CBLI is the last approach regarded before dealing with other topic. It focuses on providing content information through the target language and using academic subjects to acquire the foreign language (Chamot, Barnhardt, El-Dinary, and Robbins, 1999; Richards et al., 2001). CBLI has many advantages in a foreign language class but two are especially relevant. The students are able to improve their language competence into specific areas of their interest and the four language skills (speaking, writing, reading, and listening) are naturally joined (Brinton, 1989; Chamot et al., 1999).
Os Antes de 1912, o ensino da língua inglesa nas escolas secundárias do Equador era completamente estranho. Foi depois daquele ano que esse idioma começou a ser ensinado em muitas escolas deste país. Tornou-se obrigatório em todo o Equador em 1950, sob o governo do Galo Plaza Lasso. No início, havia menos horas de ensino de inglês e não havia professores de inglês suficientes, mas com o tempo essa situação mudou favoravelmente. Vinte anos atrás, o ensino da língua inglesa no Equador melhorou graças ao projeto CLADLE, implementado pelo Ministério da Educação do Equador. Mais tarde, a educação sofreu mudanças positivas quando Rafael Correa se tornou o novo presidente do Equador em 2007. Seu governo também fez algumas mudanças em relação aos direitos dos professores e dos alunos. Agora, os professores de inglês precisam fazer um teste TOEFL e obter um certificado de nível B2 ou superior. Felizmente, nos últimos vinte anos, o ensino da língua inglesa no Equador se desenvolveu gradualmente, a tal ponto que agora é ensinado em todas as escolas, públicas, particulares ou paroquiais.
According to the level of students, teacher can show the video with subtitles inEnglish, in this way, the student can read and to listen the pronunciation at the same time. Yassaei (2012) says: “integrating videos into lessons creates enticing visuals and a special interactive environment inthe EFL/ESL class- room. TeachingEnglish through videos also allows teachers to be creative when designing language lessons” (p. 13). Teachers can use a video for many activities, the students can focus their attention in show that they really like, can train their listening, improve pronunciation as well, on their part, stu- dents can give opinions, create a possible ending of a short film, and create comics about the video.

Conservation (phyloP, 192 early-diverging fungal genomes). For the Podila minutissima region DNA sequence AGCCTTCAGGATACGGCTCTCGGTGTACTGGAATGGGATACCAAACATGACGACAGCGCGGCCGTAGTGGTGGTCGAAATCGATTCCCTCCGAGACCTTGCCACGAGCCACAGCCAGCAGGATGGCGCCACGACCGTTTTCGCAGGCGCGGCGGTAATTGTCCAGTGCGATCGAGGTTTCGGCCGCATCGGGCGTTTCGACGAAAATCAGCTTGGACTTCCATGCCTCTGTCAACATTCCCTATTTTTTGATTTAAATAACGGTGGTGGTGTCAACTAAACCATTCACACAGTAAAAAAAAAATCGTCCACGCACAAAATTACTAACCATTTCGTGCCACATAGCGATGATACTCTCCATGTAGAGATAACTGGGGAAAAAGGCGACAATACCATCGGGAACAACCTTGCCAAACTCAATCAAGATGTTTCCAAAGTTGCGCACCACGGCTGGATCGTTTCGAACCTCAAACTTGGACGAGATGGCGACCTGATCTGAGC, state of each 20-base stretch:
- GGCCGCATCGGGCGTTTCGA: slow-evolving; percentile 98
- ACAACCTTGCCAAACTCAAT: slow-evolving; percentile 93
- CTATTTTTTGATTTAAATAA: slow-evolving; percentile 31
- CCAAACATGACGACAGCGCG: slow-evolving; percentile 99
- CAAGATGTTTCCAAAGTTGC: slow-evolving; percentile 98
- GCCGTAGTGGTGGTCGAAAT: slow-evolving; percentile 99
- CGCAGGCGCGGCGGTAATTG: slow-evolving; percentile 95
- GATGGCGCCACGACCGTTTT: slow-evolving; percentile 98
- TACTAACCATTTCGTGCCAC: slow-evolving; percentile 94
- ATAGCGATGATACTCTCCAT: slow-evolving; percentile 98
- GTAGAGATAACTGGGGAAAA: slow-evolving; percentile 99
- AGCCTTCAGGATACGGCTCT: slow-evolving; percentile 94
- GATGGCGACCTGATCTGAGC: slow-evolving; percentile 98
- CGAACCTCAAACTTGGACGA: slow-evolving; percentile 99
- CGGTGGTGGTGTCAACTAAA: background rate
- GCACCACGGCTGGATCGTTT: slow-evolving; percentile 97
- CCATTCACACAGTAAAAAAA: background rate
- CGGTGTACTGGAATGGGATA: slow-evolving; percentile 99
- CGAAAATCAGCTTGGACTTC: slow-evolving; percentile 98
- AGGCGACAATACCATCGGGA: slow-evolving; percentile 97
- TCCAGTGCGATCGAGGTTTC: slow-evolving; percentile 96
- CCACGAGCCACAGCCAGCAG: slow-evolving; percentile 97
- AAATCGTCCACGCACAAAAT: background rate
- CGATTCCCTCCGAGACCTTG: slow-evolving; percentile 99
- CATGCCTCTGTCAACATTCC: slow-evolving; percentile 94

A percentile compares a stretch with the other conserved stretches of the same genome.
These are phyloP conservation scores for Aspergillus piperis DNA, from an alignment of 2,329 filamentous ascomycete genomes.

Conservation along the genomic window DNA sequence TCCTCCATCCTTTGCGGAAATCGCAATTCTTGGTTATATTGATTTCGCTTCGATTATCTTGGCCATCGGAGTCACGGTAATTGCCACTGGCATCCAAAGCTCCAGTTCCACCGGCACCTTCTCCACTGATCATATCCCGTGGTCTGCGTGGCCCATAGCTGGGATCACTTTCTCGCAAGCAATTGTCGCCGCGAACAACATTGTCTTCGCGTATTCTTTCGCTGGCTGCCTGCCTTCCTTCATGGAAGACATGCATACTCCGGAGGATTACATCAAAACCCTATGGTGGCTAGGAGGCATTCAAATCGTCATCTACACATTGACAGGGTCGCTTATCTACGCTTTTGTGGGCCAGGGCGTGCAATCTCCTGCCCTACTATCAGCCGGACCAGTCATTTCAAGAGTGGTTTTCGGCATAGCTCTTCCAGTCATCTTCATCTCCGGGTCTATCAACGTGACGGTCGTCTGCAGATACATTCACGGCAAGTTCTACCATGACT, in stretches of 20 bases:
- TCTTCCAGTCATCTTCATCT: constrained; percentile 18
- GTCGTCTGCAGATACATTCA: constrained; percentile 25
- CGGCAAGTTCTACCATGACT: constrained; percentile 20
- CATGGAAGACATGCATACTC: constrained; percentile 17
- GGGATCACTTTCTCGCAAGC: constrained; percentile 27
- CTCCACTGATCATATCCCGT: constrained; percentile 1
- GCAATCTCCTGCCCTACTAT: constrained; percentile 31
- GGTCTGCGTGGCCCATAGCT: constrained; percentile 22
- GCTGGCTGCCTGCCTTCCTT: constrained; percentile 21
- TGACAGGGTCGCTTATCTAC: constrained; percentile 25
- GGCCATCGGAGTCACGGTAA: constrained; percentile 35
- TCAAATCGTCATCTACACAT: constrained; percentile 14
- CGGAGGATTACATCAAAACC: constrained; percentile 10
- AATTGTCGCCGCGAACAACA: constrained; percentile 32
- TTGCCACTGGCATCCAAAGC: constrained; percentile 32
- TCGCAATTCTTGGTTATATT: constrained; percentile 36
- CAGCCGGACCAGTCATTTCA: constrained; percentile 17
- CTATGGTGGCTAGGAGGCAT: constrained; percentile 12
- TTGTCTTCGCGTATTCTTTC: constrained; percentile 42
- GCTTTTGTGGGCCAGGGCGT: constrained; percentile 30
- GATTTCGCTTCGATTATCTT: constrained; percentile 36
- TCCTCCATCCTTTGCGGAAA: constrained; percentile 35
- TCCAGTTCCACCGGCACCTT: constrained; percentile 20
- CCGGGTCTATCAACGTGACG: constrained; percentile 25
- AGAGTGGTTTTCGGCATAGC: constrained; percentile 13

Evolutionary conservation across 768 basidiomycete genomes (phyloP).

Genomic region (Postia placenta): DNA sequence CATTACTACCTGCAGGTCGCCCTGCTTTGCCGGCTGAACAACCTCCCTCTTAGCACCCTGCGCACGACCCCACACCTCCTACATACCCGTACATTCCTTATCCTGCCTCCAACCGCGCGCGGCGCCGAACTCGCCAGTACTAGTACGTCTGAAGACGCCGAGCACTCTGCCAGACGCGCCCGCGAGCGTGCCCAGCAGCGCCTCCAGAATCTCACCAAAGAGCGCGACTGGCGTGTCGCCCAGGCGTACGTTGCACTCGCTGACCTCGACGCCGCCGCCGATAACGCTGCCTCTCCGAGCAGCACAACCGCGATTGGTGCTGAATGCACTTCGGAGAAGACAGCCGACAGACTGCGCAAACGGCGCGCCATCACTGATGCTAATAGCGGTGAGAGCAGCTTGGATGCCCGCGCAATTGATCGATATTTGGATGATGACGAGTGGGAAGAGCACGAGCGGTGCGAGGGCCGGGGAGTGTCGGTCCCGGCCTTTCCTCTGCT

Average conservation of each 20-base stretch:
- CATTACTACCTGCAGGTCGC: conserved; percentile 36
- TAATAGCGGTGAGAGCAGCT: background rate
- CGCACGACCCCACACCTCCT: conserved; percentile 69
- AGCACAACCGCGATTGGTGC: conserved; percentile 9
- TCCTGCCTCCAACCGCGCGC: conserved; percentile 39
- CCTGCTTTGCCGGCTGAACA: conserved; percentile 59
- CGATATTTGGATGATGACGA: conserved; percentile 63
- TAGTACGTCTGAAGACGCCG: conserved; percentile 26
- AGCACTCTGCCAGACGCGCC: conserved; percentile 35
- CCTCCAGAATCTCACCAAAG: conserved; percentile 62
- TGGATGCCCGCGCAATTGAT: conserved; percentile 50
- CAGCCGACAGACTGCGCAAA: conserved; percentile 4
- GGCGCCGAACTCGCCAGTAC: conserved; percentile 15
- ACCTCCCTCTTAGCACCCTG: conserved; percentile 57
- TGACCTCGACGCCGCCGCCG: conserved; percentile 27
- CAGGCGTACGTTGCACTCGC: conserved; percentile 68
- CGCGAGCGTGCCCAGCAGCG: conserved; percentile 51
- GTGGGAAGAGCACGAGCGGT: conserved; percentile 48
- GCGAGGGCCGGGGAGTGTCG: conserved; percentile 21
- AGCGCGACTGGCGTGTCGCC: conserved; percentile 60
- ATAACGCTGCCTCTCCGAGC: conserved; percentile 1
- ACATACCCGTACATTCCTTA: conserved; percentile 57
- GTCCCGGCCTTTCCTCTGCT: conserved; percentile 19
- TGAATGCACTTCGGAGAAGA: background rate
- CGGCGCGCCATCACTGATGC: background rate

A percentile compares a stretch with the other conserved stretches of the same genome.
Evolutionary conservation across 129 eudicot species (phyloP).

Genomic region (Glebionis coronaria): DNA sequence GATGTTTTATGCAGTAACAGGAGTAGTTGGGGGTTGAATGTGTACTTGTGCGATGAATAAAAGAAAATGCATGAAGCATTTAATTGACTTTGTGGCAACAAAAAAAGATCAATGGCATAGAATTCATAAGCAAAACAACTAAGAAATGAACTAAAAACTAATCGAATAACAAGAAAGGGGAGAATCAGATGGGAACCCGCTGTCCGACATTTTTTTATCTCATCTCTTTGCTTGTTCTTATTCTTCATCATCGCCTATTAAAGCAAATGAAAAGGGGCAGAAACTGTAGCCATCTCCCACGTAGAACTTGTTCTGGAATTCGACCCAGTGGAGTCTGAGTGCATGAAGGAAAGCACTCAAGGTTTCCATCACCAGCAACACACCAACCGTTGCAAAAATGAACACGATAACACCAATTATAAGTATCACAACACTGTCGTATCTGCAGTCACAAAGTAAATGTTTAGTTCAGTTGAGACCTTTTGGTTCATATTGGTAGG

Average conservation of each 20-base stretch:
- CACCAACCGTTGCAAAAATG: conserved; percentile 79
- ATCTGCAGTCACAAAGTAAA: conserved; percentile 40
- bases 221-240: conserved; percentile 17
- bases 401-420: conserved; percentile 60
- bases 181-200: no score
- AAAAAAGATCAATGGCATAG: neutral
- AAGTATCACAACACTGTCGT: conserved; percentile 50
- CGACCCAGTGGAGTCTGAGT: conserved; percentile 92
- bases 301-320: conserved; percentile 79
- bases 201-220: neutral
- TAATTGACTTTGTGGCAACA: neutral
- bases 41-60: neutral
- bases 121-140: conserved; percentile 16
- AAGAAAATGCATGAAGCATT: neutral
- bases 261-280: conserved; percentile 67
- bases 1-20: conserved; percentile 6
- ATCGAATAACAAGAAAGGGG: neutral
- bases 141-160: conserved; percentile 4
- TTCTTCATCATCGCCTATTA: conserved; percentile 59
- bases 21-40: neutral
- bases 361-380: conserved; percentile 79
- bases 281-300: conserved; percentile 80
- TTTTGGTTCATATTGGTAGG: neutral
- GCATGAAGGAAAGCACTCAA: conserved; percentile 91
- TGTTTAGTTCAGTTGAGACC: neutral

First Foreign Language: English this group has on Wednesday afternoons, since they belong to a bilingual section. We are going to use the BBC’s TV series Sherlock since it adapts the famous short stories of Sir Arthur Conan Doyle in a contemporary and very solvent way. I consider that Sherlock is a TV series suitable for students ofEnglish with a medium-high level. The vocabulary level sometimes is complex but thanks to the context, students can understand the meaning. Normally, students are more used to watching American TV series and with Sherlock, students will be able to get in touch with British English since the actors have very good diction and speak a very good “London English”. The proposal is composed of 6 sessions of 100 minutes each, at the
María de Lourdes Reyes Bermeo, C.I 0907222905, undergraduate of Universidad Estatal Peninsula de Santa Elena, Faculty of Science Education and Languages, Language School, English Career, declare to be the author ofthe research work “THE USE OF A STUDENT PORTFOLIO TO PROMOTE WRITING SKILLS THROUGH GRAPHS AND PICTURES IN STUDENTS OF TENTH GRADE AT ESCUELA DE EDUCACIÓN BÁSICA VEINTICUANTRO DE JULIO IN SANTA ELENA, PROVINCE OF SANTA ELENA, SCHOOL YEAR 2014 - 2015” prior for obtaining a BACHELOR´S DEGREE INENGLISH, which it is supported by previous researches, such as: authors of books, journals, theses, and websites mentioned in this work, references that give the scientific character of this paper.
By now, I would like to bring up Colombian scholar Fandiño (2013), who says that teacher education programs (TEPs) “must not see teachingas a static and prescriptive activity. Instead, they should regard it as a dynamic process characterized by reflection and change” (p. 90) Nonetheless, most scholarly work inthe ELT local field appeals to Shulman (1987), Calderhead (1988), Freeman and Johnson (1998), Wallace (1991) -to name just a few scholars- for positioning their own knowledge production. Asthe Epistemologies ofthe South (Sousa Santos, 2009) put forward, there is need to spot the different colonial practices (either Portuguese, French, Iberian, British or North American). Therefore, it is my intention here to unpack some of such practices of coloniality especially those carried out inthe local ELT academia. What I mean is, much academic work in ELT follows canonic patterns of thought which oftentimes validate current knowledge production from other places that may not reflect local realities.